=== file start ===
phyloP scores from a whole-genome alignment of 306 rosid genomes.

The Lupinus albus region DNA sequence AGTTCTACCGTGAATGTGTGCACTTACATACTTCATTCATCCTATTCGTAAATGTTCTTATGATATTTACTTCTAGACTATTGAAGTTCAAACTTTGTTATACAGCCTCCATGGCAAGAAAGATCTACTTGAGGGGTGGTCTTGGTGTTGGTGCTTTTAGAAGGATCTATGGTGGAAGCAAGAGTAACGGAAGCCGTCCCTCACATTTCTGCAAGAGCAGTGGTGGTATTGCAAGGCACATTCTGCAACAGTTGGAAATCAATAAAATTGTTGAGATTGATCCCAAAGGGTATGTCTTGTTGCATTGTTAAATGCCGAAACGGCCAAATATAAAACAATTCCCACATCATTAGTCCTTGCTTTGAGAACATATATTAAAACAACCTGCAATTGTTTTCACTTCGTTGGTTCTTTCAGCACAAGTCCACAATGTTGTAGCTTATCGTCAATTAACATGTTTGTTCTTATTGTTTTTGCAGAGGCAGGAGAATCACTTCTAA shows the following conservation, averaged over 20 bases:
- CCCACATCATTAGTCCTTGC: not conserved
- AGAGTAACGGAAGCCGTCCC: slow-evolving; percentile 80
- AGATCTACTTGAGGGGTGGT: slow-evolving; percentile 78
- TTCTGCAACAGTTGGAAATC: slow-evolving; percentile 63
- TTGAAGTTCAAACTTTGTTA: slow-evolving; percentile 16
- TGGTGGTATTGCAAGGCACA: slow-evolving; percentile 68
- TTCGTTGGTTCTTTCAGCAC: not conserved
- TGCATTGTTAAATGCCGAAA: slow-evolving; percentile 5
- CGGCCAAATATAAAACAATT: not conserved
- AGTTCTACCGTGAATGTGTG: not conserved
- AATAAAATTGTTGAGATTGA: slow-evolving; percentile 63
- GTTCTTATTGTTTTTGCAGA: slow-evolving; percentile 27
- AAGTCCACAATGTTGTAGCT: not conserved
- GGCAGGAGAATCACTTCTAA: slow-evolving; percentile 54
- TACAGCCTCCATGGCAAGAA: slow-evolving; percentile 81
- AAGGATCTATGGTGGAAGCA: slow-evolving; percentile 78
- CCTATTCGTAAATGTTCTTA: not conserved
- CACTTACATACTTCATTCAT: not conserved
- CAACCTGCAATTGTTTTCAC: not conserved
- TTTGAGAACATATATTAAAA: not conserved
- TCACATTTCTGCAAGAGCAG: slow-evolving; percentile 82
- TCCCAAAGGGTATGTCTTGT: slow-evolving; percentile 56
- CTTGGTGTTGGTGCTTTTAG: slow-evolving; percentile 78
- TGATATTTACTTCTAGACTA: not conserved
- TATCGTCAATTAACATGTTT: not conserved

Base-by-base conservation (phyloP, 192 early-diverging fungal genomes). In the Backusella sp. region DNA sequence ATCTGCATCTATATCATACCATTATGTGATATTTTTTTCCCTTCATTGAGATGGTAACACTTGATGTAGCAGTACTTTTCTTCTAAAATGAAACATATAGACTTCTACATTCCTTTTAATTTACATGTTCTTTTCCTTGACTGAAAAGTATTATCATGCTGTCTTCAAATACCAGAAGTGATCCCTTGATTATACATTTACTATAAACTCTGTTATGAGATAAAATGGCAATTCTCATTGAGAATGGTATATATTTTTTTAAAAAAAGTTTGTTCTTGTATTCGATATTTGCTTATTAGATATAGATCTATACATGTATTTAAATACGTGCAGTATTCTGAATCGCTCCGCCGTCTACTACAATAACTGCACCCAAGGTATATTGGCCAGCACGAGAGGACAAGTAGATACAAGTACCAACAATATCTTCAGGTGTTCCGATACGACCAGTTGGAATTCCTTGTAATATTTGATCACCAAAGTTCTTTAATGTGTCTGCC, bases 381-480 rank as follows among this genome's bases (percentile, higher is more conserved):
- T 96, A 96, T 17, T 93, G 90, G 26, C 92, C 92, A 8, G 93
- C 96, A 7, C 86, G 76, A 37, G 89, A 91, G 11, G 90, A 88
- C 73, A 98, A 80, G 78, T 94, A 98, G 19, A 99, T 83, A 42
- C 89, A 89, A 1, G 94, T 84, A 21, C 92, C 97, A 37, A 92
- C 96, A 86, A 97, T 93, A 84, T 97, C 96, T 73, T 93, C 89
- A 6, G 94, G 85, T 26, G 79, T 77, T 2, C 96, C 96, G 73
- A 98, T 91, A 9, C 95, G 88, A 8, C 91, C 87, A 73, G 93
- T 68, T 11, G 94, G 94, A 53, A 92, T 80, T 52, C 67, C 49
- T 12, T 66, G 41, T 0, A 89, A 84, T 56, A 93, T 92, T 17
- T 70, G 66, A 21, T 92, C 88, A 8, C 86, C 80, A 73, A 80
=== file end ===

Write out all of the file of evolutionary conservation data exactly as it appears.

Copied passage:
phyloP scores from a whole-genome alignment of 306 rosid genomes.

The Lupinus albus region DNA sequence AGTTCTACCGTGAATGTGTGCACTTACATACTTCATTCATCCTATTCGTAAATGTTCTTATGATATTTACTTCTAGACTATTGAAGTTCAAACTTTGTTATACAGCCTCCATGGCAAGAAAGATCTACTTGAGGGGTGGTCTTGGTGTTGGTGCTTTTAGAAGGATCTATGGTGGAAGCAAGAGTAACGGAAGCCGTCCCTCACATTTCTGCAAGAGCAGTGGTGGTATTGCAAGGCACATTCTGCAACAGTTGGAAATCAATAAAATTGTTGAGATTGATCCCAAAGGGTATGTCTTGTTGCATTGTTAAATGCCGAAACGGCCAAATATAAAACAATTCCCACATCATTAGTCCTTGCTTTGAGAACATATATTAAAACAACCTGCAATTGTTTTCACTTCGTTGGTTCTTTCAGCACAAGTCCACAATGTTGTAGCTTATCGTCAATTAACATGTTTGTTCTTATTGTTTTTGCAGAGGCAGGAGAATCACTTCTAA shows the following conservation, averaged over 20 bases:
- CCCACATCATTAGTCCTTGC: not conserved
- AGAGTAACGGAAGCCGTCCC: slow-evolving; percentile 80
- AGATCTACTTGAGGGGTGGT: slow-evolving; percentile 78
- TTCTGCAACAGTTGGAAATC: slow-evolving; percentile 63
- TTGAAGTTCAAACTTTGTTA: slow-evolving; percentile 16
- TGGTGGTATTGCAAGGCACA: slow-evolving; percentile 68
- TTCGTTGGTTCTTTCAGCAC: not conserved
- TGCATTGTTAAATGCCGAAA: slow-evolving; percentile 5
- CGGCCAAATATAAAACAATT: not conserved
- AGTTCTACCGTGAATGTGTG: not conserved
- AATAAAATTGTTGAGATTGA: slow-evolving; percentile 63
- GTTCTTATTGTTTTTGCAGA: slow-evolving; percentile 27
- AAGTCCACAATGTTGTAGCT: not conserved
- GGCAGGAGAATCACTTCTAA: slow-evolving; percentile 54
- TACAGCCTCCATGGCAAGAA: slow-evolving; percentile 81
- AAGGATCTATGGTGGAAGCA: slow-evolving; percentile 78
- CCTATTCGTAAATGTTCTTA: not conserved
- CACTTACATACTTCATTCAT: not conserved
- CAACCTGCAATTGTTTTCAC: not conserved
- TTTGAGAACATATATTAAAA: not conserved
- TCACATTTCTGCAAGAGCAG: slow-evolving; percentile 82
- TCCCAAAGGGTATGTCTTGT: slow-evolving; percentile 56
- CTTGGTGTTGGTGCTTTTAG: slow-evolving; percentile 78
- TGATATTTACTTCTAGACTA: not conserved
- TATCGTCAATTAACATGTTT: not conserved

Base-by-base conservation (phyloP, 192 early-diverging fungal genomes). In the Backusella sp. region DNA sequence ATCTGCATCTATATCATACCATTATGTGATATTTTTTTCCCTTCATTGAGATGGTAACACTTGATGTAGCAGTACTTTTCTTCTAAAATGAAACATATAGACTTCTACATTCCTTTTAATTTACATGTTCTTTTCCTTGACTGAAAAGTATTATCATGCTGTCTTCAAATACCAGAAGTGATCCCTTGATTATACATTTACTATAAACTCTGTTATGAGATAAAATGGCAATTCTCATTGAGAATGGTATATATTTTTTTAAAAAAAGTTTGTTCTTGTATTCGATATTTGCTTATTAGATATAGATCTATACATGTATTTAAATACGTGCAGTATTCTGAATCGCTCCGCCGTCTACTACAATAACTGCACCCAAGGTATATTGGCCAGCACGAGAGGACAAGTAGATACAAGTACCAACAATATCTTCAGGTGTTCCGATACGACCAGTTGGAATTCCTTGTAATATTTGATCACCAAAGTTCTTTAATGTGTCTGCC, bases 381-480 rank as follows among this genome's bases (percentile, higher is more conserved):
- T 96, A 96, T 17, T 93, G 90, G 26, C 92, C 92, A 8, G 93
- C 96, A 7, C 86, G 76, A 37, G 89, A 91, G 11, G 90, A 88
- C 73, A 98, A 80, G 78, T 94, A 98, G 19, A 99, T 83, A 42
- C 89, A 89, A 1, G 94, T 84, A 21, C 92, C 97, A 37, A 92
- C 96, A 86, A 97, T 93, A 84, T 97, C 96, T 73, T 93, C 89
- A 6, G 94, G 85, T 26, G 79, T 77, T 2, C 96, C 96, G 73
- A 98, T 91, A 9, C 95, G 88, A 8, C 91, C 87, A 73, G 93
- T 68, T 11, G 94, G 94, A 53, A 92, T 80, T 52, C 67, C 49
- T 12, T 66, G 41, T 0, A 89, A 84, T 56, A 93, T 92, T 17
- T 70, G 66, A 21, T 92, C 88, A 8, C 86, C 80, A 73, A 80